The Prodigy M supports Mini ITX and Micro ATX motherboards, a bottom mounted power supply up to 160mm long, CPU coolers up to 160mm tall (with the storage rack installed), and graphics cards as long as 320mm (there are five PCI slots in total). Using the bottom case mounts, users can have two 3.5" drives and two 2.5" drives. Additionally, users can install the removable storage rack (which mounts above the motherboard for an extra two 3.5" drives and three 2.5" drives. There is also a 5.25" drive bay which could house additional storage drives with the right adapter.
BitFenix also announced the availability of windowed side panels that come in each of the six case colors. The windowed side panels will be sold along with windowed versions of the Prodigy M case or as a separate purchase that customers can add to their existing black or white Prodigy M.
The new Prodigy M Color cases will be available later this month for around $100. There is no word on pricing for the individual windowed side panels, however.
It is nice to see BitFenix responding to customer feedback, and the new colorful cases seem to be a welcome update to the series.
Subject: Storage | August 27, 2014 - 04:09 PM | Jeremy Hellstrom
Tagged: kingston, hyper x fury, 240gb, Sandforce SF2281
The Kingston Hyper X Fury 240GB is a slim SSD able to fit in the anemic ultrabooks though it does ship with a 2.5mm adapter for systems which are a little more meaty. It uses the familiar Sandforce SF2281 controller and has changed to 128GBit ONFi 3 NAND from the previous ONFi 1 and 2 found in the V300 and the first Fury models. This RAM is slower at reads but at the same time it is also significantly more rugged, with a endurance rating of 641TB worth of writes. Hopefully Kingston learned from the reaction to its previous release of the V300 where review models were sent out with Toggle Mode NAND which was then switched for ONFi in the retail models. Hardware Canucks saw decent performance at a price in line with the market, but it is up to you to decide if you are willing to forgive Kingston and purchase this new SSD.
"Kingston has long been known as a company that caters to budget-minded buyers and that's exactly what their new HyperX Fury SSD does. However, this time performance is also a priority."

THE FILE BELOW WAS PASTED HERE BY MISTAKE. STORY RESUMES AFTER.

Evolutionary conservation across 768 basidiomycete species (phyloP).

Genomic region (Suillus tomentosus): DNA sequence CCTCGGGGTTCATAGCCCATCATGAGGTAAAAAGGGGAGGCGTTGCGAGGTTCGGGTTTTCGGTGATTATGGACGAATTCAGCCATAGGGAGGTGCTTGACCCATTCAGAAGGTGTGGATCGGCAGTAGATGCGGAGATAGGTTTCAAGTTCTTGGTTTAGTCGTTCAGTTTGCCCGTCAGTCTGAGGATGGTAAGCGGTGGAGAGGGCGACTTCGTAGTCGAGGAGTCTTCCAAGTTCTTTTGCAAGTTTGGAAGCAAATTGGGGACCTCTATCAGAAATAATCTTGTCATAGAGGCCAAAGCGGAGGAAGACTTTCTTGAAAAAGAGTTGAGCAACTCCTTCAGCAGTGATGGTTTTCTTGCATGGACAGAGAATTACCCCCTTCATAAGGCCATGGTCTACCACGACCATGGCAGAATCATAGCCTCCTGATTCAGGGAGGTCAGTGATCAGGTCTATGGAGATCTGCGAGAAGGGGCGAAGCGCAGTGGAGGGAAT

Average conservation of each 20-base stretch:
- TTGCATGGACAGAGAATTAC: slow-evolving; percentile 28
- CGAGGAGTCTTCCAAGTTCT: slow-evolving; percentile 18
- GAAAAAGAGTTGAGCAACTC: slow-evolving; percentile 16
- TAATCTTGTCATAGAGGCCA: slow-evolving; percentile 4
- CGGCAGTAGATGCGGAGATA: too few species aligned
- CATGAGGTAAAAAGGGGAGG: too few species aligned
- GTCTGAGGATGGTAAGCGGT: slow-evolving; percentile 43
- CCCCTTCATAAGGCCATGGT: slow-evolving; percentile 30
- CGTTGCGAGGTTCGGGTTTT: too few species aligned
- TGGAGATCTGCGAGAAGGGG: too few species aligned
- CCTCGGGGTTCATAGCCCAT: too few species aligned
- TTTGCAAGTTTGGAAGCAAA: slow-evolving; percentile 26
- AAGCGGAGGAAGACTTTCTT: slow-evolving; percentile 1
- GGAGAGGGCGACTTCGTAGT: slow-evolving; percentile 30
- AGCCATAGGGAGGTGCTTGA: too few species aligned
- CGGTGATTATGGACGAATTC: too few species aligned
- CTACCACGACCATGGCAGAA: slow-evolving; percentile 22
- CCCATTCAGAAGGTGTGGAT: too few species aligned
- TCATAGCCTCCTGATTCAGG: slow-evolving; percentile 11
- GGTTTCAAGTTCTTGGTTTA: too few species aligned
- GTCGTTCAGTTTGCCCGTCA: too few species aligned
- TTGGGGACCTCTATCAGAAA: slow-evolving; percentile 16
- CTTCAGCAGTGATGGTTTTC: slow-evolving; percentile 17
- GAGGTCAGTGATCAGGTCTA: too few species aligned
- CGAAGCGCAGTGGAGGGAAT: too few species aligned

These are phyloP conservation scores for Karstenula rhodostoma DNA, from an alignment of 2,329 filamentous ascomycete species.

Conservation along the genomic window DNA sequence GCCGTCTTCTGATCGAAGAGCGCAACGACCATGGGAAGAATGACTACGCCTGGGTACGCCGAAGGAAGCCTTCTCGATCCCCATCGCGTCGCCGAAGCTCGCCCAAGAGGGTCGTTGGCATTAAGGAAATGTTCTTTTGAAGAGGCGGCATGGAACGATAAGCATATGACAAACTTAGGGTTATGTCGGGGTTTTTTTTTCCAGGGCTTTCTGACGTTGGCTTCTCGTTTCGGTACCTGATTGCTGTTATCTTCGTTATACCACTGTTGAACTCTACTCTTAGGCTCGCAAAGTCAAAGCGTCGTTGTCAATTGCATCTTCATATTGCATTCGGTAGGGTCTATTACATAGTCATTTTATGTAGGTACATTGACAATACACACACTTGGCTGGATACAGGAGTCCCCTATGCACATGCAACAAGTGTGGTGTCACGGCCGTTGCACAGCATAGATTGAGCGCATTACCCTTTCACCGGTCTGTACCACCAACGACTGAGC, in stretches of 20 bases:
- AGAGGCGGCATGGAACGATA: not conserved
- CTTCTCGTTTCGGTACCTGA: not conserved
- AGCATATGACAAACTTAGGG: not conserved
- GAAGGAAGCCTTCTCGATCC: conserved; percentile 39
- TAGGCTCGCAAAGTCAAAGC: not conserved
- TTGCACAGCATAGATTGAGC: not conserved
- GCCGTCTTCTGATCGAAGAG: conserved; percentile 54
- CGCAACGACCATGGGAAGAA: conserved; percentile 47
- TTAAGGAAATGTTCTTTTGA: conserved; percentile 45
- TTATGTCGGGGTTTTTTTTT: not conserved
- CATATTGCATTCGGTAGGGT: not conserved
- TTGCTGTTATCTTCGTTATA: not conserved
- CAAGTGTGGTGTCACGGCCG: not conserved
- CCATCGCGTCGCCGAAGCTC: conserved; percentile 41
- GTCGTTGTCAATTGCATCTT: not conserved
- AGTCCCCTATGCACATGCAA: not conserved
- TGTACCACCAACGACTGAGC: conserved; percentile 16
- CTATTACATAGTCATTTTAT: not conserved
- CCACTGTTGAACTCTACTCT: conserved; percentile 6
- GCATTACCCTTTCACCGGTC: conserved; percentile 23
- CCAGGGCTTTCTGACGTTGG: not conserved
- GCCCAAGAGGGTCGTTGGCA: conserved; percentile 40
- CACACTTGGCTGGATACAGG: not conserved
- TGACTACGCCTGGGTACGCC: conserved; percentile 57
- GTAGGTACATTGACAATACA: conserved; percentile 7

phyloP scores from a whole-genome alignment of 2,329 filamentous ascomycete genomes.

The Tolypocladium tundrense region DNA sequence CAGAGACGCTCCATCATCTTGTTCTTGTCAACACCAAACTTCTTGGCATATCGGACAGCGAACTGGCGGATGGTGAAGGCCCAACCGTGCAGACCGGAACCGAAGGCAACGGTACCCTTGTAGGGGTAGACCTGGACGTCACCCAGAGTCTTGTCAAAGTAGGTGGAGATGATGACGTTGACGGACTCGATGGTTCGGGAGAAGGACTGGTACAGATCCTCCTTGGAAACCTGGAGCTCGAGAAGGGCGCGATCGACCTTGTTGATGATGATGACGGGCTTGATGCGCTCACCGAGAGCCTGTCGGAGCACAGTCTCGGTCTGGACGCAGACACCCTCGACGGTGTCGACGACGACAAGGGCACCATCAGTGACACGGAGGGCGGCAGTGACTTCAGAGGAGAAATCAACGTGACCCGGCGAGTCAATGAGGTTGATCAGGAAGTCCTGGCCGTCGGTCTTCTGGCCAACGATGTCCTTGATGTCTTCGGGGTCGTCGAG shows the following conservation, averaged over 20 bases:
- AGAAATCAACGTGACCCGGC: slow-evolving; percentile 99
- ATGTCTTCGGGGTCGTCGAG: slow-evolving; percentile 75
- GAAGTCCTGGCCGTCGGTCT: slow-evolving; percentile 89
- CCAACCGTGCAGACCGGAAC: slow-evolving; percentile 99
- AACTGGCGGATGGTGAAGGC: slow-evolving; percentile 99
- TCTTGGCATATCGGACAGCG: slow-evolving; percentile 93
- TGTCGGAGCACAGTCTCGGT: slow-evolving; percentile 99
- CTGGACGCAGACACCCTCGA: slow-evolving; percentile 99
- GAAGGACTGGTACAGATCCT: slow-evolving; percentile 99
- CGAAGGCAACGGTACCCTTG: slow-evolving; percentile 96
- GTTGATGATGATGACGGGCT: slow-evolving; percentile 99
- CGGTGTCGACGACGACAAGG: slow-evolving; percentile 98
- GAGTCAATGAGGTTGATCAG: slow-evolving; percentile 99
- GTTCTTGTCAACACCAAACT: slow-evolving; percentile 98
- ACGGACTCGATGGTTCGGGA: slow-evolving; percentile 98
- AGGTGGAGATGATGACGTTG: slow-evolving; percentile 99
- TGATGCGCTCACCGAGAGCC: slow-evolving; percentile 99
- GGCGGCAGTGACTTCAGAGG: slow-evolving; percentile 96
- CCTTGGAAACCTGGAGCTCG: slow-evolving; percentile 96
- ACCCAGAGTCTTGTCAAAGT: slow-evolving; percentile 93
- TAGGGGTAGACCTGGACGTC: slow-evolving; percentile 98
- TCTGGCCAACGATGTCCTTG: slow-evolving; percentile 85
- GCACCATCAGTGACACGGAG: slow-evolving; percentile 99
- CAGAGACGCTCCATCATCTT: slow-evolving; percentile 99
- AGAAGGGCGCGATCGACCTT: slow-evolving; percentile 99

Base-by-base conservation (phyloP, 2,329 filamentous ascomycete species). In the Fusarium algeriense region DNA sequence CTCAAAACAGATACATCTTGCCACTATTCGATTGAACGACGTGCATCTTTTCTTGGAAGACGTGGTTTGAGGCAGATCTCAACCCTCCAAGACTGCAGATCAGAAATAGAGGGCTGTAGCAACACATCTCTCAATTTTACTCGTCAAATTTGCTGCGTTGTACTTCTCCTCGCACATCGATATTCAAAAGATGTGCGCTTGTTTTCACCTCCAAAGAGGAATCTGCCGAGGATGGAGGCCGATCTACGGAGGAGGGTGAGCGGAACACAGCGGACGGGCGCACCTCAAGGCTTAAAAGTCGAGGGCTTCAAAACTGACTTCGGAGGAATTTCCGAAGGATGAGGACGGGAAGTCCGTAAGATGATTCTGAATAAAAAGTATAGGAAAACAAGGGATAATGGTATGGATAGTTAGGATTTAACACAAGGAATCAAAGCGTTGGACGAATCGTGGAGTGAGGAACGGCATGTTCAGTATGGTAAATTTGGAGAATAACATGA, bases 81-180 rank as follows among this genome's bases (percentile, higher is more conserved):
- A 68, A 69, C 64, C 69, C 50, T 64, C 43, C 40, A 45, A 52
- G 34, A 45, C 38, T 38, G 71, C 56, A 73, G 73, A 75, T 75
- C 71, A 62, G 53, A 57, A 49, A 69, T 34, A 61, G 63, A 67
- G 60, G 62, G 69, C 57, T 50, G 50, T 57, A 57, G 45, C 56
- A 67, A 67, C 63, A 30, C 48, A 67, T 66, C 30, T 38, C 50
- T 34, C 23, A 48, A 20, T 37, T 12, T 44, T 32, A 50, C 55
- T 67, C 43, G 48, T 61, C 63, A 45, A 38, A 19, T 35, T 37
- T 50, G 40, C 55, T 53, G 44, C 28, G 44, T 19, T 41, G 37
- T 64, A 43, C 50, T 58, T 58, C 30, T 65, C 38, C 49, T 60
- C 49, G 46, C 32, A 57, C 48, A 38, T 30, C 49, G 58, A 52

Here are some more Storage reviews from around the web:
- SanDisk Extreme PRO 480GB SSD Review @ OCC
- Silicon Power Slim S70 240GB SSD Review @ NikKTech
- Plextor M6 Pro SSD @ HardwareHeaven
- Kingston V310 SSD @ HardwareHeaven
- Crucial MX100 256GB Solid State Drive Review @ Madshrimps
- Kingston SSDNow V310 @ The SSD Review
- AMD Radeon R7 240GB @ eTeknix
- Angelbird SSD wrk 256GB @ eTeknix
- Seagate Wireless Plus 2TB Mobile Device Storage Review @ NikKTech
- Synology DiskStation DS415play @ Legion Hardware
Subject: General Tech, Systems | August 27, 2014 - 08:27 PM | Scott Michaud
Tagged: Intel, nuc, Broadwell
The Intel NUC is their small computing form factor, packing what is equivalent to an Ultrabook into a chassis that is smaller than a CD spool. The first release came with Ivy Bridge and it was refreshed with Haswell about a year later. FanlessTech has got a hold a... semi-redacted (?)... slideshow presentation that outlines various models and features. Six models are expected, spread out between Q4 2014 (Haswell), Q1 2015 (Broadwell Core iX), and Q2 2015 (Broadwell Celeron).
Note that a typical Intel NUC contains fans, although the company has released a fanless Bay Trail-based model (and third parties have made their own, custom cooled models based on the form factor). I expect that FanlessTech covers it for those two reasons; it does not mean that these models will be passively cooled. In fact, the product matrix claims that none of these new products will be.
The six models are broken into three code names.
Both Maple Canyon and Rock Canyon cover the Core i3 and i5 processor segments. Both include NFC, an optional 2.5" drive, four external USB 3.0 ports, LAN, a SATA 3 port, and so forth. They begin to diverge in terms of display outputs, however. Rock Canyon, which is targeted at home theater, home office, and gaming, includes one mini HDMI (1.4a) and one mini DisplayPort (1.2) output. Maple Canyon, on the other hand, includes two mini DisplayPort (version unknown, probably also 1.2) connections. While I do not have a slide for Maple Canyon, replacing the mini HDMI for a mini DisplayPort suggests that it will be targeted more at kiosks and other situations where monitors, rather than TVs, will be used.
One Haswell Core i5-based Maple Canyon NUC is expected for Q4 2014. Maple Canyon with Broadwell Core i3, Maple Canyon with Broadwell Core i5, Rock Canyon with Broadwell Core i3, and Rock Canyon with Broadwell Core i5 are all expected in Q1 2015. All models will accept up to two DIMMs of memory (16 GB max).
Only one Pinnacle Canyon model is listed. It will be based on Broadwell Celeron, allow up to 8 GB of memory (1 DIMM), and include four USB 3.0 ports (external). Its display configuration is significantly different from Rock Canyon and Maple Canyon, however. It will have one, full-sized HDMI (1.4a) and one VGA output. It will launch in Q2 2015.
For more information, check out the slides at FanlessTech.
Subject: General Tech | August 21, 2014 - 01:07 PM | Jeremy Hellstrom
Tagged: win9, microsoft
Windows 8.1 has not quite been kicked to the curb yet but it has been told to start packing its bags and to look for a job. On September 30th the rumour is that we will see a teaser of a work in progress version of the new OS. The build is nowhere near complete and The Register expects changes from the reveal at the BUILD Conference and even more changes before the RTM version arrives. We can be fairly certain of a less charming desktop which should have something resembling the familiar Start button, although it is quite likely to be somewhat different from the previous incarnations. Win 8.1 will continue to receive small updates as opposed to a Service Pack, hopefully with less BSoD's than the last batch produced.